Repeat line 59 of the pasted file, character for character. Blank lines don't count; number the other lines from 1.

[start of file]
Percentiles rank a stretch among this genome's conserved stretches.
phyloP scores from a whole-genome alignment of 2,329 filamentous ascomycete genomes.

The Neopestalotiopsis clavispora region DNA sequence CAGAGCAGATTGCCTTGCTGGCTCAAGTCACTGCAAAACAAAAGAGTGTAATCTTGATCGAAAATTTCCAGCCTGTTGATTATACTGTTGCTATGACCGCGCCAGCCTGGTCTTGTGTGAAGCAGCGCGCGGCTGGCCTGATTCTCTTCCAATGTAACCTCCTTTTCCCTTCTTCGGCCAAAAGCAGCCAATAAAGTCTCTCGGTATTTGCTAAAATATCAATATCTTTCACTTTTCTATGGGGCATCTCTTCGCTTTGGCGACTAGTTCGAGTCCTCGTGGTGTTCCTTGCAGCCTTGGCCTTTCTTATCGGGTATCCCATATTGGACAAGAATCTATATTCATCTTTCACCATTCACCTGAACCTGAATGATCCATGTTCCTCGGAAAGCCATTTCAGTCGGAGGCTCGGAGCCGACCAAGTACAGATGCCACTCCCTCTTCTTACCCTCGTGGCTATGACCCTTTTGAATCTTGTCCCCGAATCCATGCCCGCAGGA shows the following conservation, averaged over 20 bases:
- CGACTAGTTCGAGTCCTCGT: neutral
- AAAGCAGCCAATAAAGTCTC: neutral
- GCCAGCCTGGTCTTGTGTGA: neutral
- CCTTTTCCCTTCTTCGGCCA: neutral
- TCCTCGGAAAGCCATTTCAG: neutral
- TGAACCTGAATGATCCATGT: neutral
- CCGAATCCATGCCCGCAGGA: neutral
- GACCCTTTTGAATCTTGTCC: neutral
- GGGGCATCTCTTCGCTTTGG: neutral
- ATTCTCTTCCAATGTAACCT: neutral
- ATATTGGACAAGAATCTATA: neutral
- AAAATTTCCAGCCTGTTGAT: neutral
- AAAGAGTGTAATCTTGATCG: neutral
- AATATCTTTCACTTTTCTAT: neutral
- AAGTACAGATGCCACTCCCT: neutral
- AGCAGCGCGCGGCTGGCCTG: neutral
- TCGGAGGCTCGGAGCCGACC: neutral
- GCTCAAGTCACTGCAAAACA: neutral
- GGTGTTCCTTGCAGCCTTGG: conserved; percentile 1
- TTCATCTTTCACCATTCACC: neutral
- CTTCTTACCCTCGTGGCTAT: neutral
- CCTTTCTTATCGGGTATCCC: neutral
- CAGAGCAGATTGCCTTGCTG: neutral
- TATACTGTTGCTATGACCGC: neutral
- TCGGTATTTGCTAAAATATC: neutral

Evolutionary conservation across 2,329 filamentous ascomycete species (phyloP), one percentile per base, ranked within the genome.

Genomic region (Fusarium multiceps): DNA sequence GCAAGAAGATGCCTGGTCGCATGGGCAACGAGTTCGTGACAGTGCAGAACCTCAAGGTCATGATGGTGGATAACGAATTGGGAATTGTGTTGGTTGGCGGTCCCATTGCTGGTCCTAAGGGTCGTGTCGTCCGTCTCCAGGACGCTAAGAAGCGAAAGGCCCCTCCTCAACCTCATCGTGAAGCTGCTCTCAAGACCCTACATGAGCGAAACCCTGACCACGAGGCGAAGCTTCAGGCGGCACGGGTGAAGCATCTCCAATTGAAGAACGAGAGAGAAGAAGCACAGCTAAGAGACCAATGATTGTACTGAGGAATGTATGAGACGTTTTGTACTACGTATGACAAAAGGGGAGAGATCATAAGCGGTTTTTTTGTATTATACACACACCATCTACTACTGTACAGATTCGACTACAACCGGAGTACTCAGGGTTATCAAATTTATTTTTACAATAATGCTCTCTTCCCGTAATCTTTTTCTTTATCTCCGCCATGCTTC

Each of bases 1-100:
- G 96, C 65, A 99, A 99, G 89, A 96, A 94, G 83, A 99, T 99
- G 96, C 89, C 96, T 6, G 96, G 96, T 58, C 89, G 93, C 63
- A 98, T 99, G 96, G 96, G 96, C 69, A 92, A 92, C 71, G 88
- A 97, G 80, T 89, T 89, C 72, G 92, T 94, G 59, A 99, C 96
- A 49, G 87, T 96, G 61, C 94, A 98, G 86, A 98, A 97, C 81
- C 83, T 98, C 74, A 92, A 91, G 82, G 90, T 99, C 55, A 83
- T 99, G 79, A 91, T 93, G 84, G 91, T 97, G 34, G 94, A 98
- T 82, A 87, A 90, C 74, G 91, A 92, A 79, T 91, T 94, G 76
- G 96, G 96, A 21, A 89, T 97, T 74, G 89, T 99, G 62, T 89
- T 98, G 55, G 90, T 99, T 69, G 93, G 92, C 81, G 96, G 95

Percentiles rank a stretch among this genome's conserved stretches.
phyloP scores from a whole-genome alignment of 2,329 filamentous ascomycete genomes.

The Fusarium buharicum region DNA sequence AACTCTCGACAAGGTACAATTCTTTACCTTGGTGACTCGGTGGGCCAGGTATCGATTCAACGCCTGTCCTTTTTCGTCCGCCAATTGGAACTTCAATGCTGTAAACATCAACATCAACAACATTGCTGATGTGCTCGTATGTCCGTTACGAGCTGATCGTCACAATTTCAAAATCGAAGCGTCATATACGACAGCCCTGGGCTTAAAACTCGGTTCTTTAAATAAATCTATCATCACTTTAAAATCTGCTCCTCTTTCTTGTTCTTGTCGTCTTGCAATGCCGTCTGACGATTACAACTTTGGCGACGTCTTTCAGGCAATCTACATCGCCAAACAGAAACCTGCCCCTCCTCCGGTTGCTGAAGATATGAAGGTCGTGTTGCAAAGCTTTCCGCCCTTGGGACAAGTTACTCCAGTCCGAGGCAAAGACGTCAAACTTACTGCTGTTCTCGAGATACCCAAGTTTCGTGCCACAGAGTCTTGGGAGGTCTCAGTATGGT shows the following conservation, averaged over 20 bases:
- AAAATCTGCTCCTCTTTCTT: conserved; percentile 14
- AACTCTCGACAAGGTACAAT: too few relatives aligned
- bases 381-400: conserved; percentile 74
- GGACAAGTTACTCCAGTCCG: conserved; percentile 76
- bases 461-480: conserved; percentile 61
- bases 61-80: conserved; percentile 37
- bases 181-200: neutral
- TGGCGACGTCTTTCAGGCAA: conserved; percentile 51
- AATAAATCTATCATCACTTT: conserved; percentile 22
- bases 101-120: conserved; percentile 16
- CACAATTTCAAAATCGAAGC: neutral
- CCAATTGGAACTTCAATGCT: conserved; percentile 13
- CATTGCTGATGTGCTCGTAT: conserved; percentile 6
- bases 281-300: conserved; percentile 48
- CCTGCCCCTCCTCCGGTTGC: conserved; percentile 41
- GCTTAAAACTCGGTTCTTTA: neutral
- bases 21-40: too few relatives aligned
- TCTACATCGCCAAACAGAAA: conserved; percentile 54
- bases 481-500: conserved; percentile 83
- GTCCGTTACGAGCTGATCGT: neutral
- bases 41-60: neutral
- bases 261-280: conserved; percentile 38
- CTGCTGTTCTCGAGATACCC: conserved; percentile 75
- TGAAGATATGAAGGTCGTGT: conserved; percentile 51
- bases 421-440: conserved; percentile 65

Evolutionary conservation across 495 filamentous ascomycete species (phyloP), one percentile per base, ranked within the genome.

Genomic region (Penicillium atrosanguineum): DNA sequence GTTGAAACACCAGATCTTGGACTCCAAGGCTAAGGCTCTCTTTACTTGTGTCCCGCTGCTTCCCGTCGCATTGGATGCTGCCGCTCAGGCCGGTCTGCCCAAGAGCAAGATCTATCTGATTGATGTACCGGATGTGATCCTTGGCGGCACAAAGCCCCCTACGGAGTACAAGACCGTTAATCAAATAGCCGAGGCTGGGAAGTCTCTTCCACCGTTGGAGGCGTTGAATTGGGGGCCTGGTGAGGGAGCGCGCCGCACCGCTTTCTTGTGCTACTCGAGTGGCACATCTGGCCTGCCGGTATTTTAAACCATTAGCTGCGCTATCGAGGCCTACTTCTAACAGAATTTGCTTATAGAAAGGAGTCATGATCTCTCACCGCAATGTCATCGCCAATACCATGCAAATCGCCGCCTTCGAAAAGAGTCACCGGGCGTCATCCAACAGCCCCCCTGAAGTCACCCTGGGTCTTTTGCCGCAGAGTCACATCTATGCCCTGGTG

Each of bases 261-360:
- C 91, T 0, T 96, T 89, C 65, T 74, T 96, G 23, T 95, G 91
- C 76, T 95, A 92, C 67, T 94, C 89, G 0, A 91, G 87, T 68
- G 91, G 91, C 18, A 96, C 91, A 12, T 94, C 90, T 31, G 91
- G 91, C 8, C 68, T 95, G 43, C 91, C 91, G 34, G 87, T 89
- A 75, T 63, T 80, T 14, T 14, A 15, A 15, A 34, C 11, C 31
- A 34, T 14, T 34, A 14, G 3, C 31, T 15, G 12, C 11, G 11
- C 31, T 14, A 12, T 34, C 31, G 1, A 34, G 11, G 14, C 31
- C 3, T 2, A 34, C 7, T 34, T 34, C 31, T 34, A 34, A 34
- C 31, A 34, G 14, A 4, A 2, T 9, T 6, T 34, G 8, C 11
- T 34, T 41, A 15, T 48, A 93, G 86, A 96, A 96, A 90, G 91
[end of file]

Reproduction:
- CCTGCCCCTCCTCCGGTTGC: conserved; percentile 41